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dragon6172
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RE: Tanker Drops In Wildfires Often Just For Show

Tue Jul 29, 2008 8:34 pm

Will politicians ever let the professionals do their job. Unless you have some really good evidence that they are not doing it properly, butt the hell out!! Ask what they need, don't tell them what they need.

When I was a helo crew chief stationed in Japan we used to do bucket drops on range fires. To be effective we would literally come in low and slow, with the bucket maybe 5 feet over the flames, going not more than 5 knots, to make sure we got the water where we wanted it. The thing was, ground guys where not allowed off the trails, due to the chance of unexploded ordinance. So there were plenty of times we were trying to put out camp fires with a 25k lbs helo slinging a bucket of water. Low and slow was the best.
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L-188
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RE: Tanker Drops In Wildfires Often Just For Show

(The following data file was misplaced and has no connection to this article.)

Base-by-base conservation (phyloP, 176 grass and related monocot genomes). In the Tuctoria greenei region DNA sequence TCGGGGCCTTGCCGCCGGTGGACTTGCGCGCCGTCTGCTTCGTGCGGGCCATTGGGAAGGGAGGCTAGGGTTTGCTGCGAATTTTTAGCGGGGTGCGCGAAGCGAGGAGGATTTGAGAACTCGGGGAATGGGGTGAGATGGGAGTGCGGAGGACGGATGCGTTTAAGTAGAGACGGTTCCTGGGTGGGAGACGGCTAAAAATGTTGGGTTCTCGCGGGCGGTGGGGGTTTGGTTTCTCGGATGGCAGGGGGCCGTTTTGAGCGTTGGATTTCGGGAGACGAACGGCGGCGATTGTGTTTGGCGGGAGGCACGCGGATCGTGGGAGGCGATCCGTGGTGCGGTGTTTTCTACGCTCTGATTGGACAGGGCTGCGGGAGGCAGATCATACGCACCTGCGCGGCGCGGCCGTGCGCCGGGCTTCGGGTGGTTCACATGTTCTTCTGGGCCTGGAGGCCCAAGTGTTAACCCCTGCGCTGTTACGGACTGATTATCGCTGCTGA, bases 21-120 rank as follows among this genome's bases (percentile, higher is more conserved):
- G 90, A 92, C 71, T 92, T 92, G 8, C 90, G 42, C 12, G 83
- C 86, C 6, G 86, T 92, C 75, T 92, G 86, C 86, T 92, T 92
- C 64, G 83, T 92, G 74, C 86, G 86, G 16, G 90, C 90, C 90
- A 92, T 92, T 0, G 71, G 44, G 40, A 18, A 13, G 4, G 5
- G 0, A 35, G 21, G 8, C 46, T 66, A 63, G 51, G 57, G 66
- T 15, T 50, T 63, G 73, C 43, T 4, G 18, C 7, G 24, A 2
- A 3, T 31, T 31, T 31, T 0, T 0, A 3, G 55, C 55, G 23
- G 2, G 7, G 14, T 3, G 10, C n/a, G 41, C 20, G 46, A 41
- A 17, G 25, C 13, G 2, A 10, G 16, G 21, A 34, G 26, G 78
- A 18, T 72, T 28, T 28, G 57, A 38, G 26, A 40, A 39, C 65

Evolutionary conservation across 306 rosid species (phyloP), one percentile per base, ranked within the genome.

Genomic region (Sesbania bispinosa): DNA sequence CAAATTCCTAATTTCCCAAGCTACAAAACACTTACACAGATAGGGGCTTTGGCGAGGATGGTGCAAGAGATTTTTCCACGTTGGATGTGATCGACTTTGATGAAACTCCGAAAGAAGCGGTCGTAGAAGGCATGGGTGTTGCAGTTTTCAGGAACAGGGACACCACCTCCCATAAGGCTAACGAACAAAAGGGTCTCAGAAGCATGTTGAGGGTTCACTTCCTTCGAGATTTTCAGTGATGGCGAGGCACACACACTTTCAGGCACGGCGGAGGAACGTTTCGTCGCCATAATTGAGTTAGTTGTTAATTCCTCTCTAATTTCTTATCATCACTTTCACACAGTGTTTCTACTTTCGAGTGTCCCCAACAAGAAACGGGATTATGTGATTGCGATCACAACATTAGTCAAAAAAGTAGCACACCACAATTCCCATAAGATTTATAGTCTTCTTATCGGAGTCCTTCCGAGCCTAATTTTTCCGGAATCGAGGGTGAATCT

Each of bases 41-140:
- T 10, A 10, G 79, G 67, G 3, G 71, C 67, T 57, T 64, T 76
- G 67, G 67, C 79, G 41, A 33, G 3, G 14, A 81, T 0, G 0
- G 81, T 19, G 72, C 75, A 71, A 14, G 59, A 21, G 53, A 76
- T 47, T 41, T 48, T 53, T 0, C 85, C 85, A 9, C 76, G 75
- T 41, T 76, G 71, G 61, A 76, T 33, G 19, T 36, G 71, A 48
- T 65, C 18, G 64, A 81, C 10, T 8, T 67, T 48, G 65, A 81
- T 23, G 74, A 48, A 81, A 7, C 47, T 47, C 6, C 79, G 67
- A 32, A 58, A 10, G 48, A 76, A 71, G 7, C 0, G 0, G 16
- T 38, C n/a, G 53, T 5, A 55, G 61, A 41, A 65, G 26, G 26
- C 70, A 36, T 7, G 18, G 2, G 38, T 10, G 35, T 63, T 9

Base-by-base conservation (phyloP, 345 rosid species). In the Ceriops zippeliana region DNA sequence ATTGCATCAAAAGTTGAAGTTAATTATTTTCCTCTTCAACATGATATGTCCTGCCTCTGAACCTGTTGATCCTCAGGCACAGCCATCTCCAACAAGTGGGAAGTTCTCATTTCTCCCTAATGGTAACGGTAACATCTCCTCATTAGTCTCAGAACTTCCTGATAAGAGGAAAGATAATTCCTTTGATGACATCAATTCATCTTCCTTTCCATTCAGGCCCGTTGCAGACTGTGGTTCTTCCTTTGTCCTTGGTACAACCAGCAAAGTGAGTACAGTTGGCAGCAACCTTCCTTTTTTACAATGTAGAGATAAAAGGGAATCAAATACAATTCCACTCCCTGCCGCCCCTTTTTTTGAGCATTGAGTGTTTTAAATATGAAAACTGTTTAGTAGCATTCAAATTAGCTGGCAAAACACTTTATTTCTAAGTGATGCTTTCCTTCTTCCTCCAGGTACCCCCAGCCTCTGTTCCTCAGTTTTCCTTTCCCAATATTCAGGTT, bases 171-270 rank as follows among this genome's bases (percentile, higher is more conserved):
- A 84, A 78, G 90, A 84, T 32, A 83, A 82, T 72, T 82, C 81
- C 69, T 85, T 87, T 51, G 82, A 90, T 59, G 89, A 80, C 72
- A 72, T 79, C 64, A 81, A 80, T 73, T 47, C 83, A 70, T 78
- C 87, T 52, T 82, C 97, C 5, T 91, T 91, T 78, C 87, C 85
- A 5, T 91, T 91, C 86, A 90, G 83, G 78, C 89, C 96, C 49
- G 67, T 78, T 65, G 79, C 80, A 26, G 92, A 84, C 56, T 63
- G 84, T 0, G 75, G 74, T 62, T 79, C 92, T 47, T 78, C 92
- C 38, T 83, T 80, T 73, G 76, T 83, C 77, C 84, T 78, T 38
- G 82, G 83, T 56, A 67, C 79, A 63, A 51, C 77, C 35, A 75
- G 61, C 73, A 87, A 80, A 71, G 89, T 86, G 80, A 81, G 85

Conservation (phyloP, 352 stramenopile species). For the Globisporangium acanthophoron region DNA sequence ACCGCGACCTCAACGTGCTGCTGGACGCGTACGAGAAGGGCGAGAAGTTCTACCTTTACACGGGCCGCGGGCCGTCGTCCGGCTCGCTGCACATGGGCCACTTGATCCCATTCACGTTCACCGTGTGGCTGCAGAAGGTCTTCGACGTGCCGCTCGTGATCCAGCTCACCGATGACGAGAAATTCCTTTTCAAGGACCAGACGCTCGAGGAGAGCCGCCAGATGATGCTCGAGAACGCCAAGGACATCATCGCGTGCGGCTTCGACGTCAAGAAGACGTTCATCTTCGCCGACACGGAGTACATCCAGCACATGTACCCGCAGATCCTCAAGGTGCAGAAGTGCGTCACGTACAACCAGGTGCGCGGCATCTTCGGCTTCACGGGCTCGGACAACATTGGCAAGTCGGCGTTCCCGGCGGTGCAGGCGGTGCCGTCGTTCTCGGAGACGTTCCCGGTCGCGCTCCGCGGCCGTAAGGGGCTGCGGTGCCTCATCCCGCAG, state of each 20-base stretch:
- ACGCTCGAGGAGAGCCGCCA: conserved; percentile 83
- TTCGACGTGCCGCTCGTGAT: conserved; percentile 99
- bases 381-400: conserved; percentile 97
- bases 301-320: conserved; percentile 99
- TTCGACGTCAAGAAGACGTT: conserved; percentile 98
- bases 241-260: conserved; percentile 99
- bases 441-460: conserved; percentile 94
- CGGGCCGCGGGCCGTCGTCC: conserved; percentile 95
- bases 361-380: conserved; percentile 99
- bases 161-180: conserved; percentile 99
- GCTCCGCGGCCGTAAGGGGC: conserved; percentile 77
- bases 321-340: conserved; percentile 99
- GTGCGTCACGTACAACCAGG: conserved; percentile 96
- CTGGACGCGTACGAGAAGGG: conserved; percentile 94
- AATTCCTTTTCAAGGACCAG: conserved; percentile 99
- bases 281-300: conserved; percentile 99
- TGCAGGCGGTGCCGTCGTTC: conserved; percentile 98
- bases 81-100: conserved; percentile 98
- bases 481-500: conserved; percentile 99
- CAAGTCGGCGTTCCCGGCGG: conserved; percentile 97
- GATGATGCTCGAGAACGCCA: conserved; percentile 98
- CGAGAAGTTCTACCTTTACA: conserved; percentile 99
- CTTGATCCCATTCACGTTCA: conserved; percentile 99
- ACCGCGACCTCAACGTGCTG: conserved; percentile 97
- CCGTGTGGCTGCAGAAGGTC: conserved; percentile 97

Wed Jul 30, 2008 12:43 am



Quoting SlamClick (Reply 1):
In general, air tankers are an important weapon in fighting wildland fires.

Agree completely, And they are very effective. Especially if the only way to get equipment and water into the side is on the EFF's backs.

Quoting SlamClick (Reply 1):
Oh, and it's not the fire fighters' fault that CNN finds it easier and safer to shoot air drops from across the canyon than to get down on the line with the fire fighters.

If I was fighting the fire I would get them the hell out of there too. Most reporters are too dumb to realize when their lives are in danger.

Quoting Dragon6172 (Reply 2):
Will politicians ever let the professionals do their job. Unless you have some really good evidence that they are not doing it properly, butt the hell out!! Ask what they need, don't tell them what they need.

Not an Eff'ing chance.